Wednesday, June 18, 2008

Book recs for small church/revitalization ministry

I've written a post like this before, but it's been a while and I've read a lot of books since then. Plus, this one is more narrow in focus.

At General Assembly last week, one of my good friends from seminary (who is open to small church and revitalization ministry in the future) said to me, "I've read From Embers to a Flame [by Harry Reeder]; what other books would you recommend to me about church revitalization and pastoring a small church?"

Such a great question-- and I'm honored to be asked it. Here is my response:

Books on small-church ministry:

  • Help for the Small-Church Pastor by Steve Bierly. Very practical and helpful, focused on churches that probably won't ever be any bigger than a "small church."

  • No Little Places by Ron Klassen and John Koessler. For folks in a small church in small towns and suburbs, and areas in-between (like the area I'm in!). This is a good book that brings helpful perspective and addresses some of the identity issues that small churches might have.

  • Effective Small Churches in the Twenty-First Century by Carl S. Dudley is a very helpful book that is based on thorough and useful research. Dudley deals with the data and concepts that arose from his study, so many of the ideas here are fresh and not found elsewhere (in other words, this one takes you beyond the "conventional wisdom) about small churches). Good stuff.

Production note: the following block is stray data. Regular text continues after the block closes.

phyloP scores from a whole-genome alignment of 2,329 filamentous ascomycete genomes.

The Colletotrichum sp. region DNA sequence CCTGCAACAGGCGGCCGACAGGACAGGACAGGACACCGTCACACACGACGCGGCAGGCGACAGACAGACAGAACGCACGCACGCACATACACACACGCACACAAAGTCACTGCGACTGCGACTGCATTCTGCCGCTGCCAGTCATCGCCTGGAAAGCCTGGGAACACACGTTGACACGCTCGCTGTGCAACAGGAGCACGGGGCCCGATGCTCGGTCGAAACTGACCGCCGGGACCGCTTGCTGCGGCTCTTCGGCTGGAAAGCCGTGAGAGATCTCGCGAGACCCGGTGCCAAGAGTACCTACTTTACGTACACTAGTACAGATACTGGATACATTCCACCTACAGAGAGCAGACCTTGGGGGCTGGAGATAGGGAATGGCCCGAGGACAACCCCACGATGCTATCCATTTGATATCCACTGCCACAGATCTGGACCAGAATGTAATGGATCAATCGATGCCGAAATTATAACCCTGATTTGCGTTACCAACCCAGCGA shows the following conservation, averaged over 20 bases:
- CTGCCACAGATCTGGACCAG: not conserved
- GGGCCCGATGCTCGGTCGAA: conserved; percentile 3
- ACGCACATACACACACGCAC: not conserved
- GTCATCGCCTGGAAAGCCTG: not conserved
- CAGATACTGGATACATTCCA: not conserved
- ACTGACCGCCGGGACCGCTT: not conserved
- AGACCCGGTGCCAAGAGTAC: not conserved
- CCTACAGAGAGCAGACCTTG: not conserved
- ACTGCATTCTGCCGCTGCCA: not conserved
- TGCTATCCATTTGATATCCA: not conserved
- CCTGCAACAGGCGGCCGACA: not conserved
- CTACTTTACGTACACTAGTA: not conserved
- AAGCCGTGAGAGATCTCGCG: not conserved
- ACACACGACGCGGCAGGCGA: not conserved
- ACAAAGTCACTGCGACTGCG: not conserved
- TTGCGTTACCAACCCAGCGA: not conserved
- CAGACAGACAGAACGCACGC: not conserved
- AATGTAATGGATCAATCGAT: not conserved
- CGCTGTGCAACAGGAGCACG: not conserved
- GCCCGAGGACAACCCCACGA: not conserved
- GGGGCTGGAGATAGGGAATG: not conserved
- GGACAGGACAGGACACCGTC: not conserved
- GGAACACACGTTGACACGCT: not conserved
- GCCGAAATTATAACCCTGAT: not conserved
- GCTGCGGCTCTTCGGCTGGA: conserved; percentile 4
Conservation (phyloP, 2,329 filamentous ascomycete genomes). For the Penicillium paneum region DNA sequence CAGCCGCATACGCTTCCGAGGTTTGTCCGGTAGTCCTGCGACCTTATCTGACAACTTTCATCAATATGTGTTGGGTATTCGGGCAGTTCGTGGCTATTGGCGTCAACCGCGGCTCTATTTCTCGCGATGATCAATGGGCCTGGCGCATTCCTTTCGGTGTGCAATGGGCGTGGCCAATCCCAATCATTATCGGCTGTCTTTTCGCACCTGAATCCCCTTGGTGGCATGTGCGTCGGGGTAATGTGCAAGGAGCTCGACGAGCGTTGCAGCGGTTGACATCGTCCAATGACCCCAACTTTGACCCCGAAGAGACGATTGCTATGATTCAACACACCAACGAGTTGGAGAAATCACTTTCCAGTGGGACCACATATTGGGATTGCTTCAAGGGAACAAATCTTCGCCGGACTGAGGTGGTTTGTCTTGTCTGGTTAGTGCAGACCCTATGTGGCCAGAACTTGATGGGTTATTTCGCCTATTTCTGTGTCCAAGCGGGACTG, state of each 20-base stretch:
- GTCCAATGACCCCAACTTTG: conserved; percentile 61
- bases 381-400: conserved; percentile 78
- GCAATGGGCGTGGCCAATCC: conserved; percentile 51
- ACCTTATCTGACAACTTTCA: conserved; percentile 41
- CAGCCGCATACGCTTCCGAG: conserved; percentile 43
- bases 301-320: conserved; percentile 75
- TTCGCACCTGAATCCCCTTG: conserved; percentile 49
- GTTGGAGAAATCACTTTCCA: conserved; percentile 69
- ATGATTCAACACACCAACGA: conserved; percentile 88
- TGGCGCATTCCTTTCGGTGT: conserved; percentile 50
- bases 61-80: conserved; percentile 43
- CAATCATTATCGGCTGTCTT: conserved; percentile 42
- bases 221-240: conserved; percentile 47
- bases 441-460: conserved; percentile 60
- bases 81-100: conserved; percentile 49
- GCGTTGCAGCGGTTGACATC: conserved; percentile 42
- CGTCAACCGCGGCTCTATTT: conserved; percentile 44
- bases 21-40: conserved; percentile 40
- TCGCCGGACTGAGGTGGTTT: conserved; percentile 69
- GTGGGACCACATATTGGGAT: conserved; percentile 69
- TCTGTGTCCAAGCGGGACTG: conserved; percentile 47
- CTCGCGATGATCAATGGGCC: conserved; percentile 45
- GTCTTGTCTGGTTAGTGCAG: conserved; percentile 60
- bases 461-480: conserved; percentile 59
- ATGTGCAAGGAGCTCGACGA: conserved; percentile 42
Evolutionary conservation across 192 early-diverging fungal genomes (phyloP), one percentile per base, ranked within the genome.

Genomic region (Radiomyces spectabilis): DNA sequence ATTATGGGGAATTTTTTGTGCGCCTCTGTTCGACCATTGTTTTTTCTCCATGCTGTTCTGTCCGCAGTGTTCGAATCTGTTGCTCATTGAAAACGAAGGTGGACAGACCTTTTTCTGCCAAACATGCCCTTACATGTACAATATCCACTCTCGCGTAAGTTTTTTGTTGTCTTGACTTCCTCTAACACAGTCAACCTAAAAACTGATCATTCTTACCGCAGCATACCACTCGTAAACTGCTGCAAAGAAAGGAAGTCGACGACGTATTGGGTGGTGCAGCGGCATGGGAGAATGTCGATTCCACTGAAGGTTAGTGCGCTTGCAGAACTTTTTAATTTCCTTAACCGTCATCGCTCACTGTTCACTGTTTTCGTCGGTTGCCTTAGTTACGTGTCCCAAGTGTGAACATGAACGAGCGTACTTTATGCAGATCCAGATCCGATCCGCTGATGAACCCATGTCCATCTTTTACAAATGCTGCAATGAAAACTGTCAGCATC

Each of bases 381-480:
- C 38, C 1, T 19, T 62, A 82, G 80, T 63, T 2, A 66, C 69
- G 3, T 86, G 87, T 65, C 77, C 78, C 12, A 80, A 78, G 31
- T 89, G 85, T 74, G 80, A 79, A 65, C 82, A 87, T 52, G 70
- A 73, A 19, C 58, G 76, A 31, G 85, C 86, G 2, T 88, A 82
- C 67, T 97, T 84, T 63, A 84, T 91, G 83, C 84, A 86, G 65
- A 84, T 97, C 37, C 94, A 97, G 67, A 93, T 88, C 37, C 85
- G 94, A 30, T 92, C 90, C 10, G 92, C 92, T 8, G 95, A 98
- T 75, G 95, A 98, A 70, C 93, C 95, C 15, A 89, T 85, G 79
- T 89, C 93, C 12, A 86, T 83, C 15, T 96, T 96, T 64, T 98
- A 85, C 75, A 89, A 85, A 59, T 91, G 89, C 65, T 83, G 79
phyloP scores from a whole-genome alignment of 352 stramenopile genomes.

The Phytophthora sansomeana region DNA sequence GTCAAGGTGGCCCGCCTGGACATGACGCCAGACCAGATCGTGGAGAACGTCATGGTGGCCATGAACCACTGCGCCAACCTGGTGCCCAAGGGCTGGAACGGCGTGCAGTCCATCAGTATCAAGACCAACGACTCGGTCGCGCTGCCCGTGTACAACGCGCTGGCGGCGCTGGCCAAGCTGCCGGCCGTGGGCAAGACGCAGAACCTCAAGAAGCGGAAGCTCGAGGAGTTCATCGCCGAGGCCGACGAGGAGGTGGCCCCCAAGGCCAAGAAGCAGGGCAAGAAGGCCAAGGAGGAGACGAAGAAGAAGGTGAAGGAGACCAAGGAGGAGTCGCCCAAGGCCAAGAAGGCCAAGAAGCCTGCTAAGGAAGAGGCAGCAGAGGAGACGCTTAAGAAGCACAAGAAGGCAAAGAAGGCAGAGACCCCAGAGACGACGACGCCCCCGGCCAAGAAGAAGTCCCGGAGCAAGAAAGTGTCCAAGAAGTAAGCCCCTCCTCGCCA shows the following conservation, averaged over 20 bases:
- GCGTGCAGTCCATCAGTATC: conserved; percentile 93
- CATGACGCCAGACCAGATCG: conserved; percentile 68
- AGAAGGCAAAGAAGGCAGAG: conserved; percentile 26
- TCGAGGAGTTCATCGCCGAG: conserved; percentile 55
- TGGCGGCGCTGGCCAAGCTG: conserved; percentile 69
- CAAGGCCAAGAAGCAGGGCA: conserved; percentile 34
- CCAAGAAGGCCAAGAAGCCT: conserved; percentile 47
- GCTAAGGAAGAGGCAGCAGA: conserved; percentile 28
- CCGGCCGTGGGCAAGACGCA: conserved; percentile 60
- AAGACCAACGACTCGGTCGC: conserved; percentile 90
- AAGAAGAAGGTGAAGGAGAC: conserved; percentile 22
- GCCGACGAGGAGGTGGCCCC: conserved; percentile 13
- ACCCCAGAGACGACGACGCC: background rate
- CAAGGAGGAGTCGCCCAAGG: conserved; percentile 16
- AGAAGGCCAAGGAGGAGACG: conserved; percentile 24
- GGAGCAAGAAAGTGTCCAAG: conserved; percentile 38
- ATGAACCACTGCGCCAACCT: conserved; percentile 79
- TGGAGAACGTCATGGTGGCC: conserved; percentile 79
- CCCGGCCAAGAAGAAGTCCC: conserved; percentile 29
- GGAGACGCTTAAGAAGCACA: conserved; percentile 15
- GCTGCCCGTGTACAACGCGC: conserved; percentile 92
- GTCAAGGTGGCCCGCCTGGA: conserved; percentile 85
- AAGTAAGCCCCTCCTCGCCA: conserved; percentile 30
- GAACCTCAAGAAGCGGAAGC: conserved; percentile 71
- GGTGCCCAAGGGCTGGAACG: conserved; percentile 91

• What Is Your Church's Personality? by Phil Douglass-- of course, it's written for all churches, but you should recognize by now that the dynamics of communication become more influential as the overall size of a group gets smaller; thus, in small churches then it is ALWAYS a centerpiece issue. Plus, understanding how small churches think is so helpful for guys like you and me, because we're on the opposite side of the "wheel" from most of them.

Books on revitalization in particular:

  • The Practices of a Healthy Church by Don McNair is, perhaps, the gold-standard in revitalization concepts. McNair wrote and taught in response to the church growth movement, arguing that the priority ought to be on church health, not growth. Still essential today.

  • Historical Drift by Arnold L. Cook. This one is great for a church that doesn't yet know that it is a revitalization church (or that it is becoming one). Very helpful from a leadership perspective in such a circumstance.

  • The Prevailing Churchby Randy Pope is very much like Reeder's From Embers to a Flame, in that you get insight into how an effective and seasoned Pastor grew and learned these principles by living them. Perhaps in Pope's case you get even more of a glimpse into that. Very good explanation of the principles that undergird a healthy church.

  • And The Shofar Blewby Francine Rivers is a fiction book, but it gives such a real and clear look at the life of a revitalization pastor that it could BE real, as far as I can tell. Certainly, it unveils some of the realities and temptations that a small church/revitalization pastor will face.